Length: 256 pages

Source: Purchased

Format: Paperback

Rating: 4.5/5

Premise:

After the first world war, Germany evolves to an underground, impenetrable city that the world outside keeps trying to defeat. One young man does not understand why such a war as gone on for over a century and will do anything in his power to change it. Going on this adventure will allow him more insight on such a society than anyone thought possible.

Review:

I have to admit I struggled with the writing on this one. This is completely different from anything I have read. The book was written in 1919 and I found the prose difficult to understand at times (English is not my native language), quite contained and very matter of fact. Yet, I still felt engaged. The book has strong politic and socialist components but it leaves room for more humane assessing as well. There is a bit of romance and enough tension of all sorts to want to keep reading.

However, right from the beginning there were things that irked me, namely how everything came together for our main character. As the narrative initially developed, things seemed to fall into place much too easily for him. He enters this world by taking the place of a dead guy who looks just like him and who happens to have his own personal biography in his pocket, after having had a life experience that would allow him to succeed brilliantly at his new persona. And everyone just assumes his lack of memory is due to gas poisoning. I don’t understand, was no testing done at the hospital to see he had indeed not been poisoned by gas? What about his tanned complexion? And he had to have an accent, even if he learned German from the age of 7. The guy admitted his vocabulary was more technical than anything! And then the right people seem to come across his path so easily as well, just the ones he needs, and who just spill their true thoughts to such a stranger, even though no thoughts are really allowed there.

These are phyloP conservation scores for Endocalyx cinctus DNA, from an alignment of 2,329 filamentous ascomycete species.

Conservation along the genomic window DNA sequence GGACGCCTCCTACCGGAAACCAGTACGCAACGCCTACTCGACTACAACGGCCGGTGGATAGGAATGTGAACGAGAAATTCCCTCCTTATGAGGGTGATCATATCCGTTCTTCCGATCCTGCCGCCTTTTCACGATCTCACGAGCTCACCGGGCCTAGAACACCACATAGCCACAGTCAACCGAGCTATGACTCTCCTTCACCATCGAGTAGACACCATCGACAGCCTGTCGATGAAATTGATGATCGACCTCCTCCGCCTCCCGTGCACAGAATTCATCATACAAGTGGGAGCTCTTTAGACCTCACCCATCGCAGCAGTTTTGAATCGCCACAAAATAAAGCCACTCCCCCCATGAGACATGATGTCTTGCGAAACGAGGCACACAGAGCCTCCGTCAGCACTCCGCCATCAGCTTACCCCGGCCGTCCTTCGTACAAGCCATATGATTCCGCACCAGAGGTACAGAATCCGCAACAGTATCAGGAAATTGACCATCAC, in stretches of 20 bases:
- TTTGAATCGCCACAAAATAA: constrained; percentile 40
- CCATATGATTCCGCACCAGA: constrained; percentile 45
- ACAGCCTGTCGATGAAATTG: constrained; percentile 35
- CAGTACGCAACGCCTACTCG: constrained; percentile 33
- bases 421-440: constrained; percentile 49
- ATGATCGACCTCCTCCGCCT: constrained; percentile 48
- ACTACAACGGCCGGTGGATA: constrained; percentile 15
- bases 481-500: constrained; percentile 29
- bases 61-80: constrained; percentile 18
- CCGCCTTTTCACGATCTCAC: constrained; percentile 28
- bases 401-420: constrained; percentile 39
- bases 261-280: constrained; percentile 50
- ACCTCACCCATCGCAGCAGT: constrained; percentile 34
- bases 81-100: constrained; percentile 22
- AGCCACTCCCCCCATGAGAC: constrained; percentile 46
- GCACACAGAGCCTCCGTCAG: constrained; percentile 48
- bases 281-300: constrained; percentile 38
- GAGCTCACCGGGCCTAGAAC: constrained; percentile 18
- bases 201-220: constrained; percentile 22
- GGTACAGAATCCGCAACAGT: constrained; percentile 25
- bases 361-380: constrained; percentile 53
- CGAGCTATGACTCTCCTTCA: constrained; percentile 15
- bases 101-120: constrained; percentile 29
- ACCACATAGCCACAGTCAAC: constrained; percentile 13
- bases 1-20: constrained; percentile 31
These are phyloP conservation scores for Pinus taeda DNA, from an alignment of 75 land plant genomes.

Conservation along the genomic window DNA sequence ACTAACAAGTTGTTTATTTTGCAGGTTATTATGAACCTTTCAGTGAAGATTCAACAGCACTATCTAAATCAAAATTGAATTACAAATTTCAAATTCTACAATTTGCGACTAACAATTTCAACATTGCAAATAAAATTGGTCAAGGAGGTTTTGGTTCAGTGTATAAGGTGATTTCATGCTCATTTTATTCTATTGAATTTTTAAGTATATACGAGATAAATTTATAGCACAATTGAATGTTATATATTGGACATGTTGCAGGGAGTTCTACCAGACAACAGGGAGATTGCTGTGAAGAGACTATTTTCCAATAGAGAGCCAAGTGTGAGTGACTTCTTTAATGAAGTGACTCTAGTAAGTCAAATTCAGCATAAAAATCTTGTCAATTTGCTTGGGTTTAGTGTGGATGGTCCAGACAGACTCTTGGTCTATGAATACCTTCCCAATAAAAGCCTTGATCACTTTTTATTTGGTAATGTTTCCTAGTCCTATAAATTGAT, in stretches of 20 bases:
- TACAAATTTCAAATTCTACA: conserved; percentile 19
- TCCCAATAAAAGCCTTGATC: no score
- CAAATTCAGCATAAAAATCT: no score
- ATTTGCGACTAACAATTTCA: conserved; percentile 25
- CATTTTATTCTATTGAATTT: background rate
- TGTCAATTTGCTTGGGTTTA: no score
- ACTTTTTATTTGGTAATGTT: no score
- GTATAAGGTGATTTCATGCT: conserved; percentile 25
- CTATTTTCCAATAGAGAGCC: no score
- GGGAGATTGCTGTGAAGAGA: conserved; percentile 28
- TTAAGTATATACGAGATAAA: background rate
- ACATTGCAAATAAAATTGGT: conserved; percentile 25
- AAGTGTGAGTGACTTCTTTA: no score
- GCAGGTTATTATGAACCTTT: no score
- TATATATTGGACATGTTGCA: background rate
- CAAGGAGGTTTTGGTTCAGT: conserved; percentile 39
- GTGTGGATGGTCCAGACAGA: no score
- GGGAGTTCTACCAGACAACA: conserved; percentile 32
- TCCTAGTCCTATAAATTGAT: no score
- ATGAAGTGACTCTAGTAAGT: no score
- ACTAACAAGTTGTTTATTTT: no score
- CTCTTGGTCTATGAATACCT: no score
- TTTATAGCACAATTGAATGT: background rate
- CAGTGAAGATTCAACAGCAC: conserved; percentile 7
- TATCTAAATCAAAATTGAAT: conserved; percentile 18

All these questions and others bothered me throughout the story.

But the fact is it is a very disturbing one. The Germany described here is nightmarish in its potential to become real at that time. This book is astoundingly futuristic, in a way that I could not help but think how it all must have inspired Hitler. I mean, I was never much of a fan of History, but it seemed like the guy tried to replicate much of what went on here. That is so terrifying.

Although there were quite a few plot holes and I found the development of the story too easy for our main character, this is an amazing classic that everyone should definitely read at least once in their lifetime. Having just finished it, I am still chilled.

Read from Aug 28th to Sep 4th, 2016

GR Review

Cujo

Title: Cujo

Author: Stephen King

Genres: Horror | Thriller

Length: 304 pages

Source: Purchased

Format: Paperback

Rating: 3.5/5

Premise:

After chasing a rabbit, the usually friendly St Bernard, Cujo, begins acting oddly. He was bitten by a rabid bat but there is something much darker at place.

Review: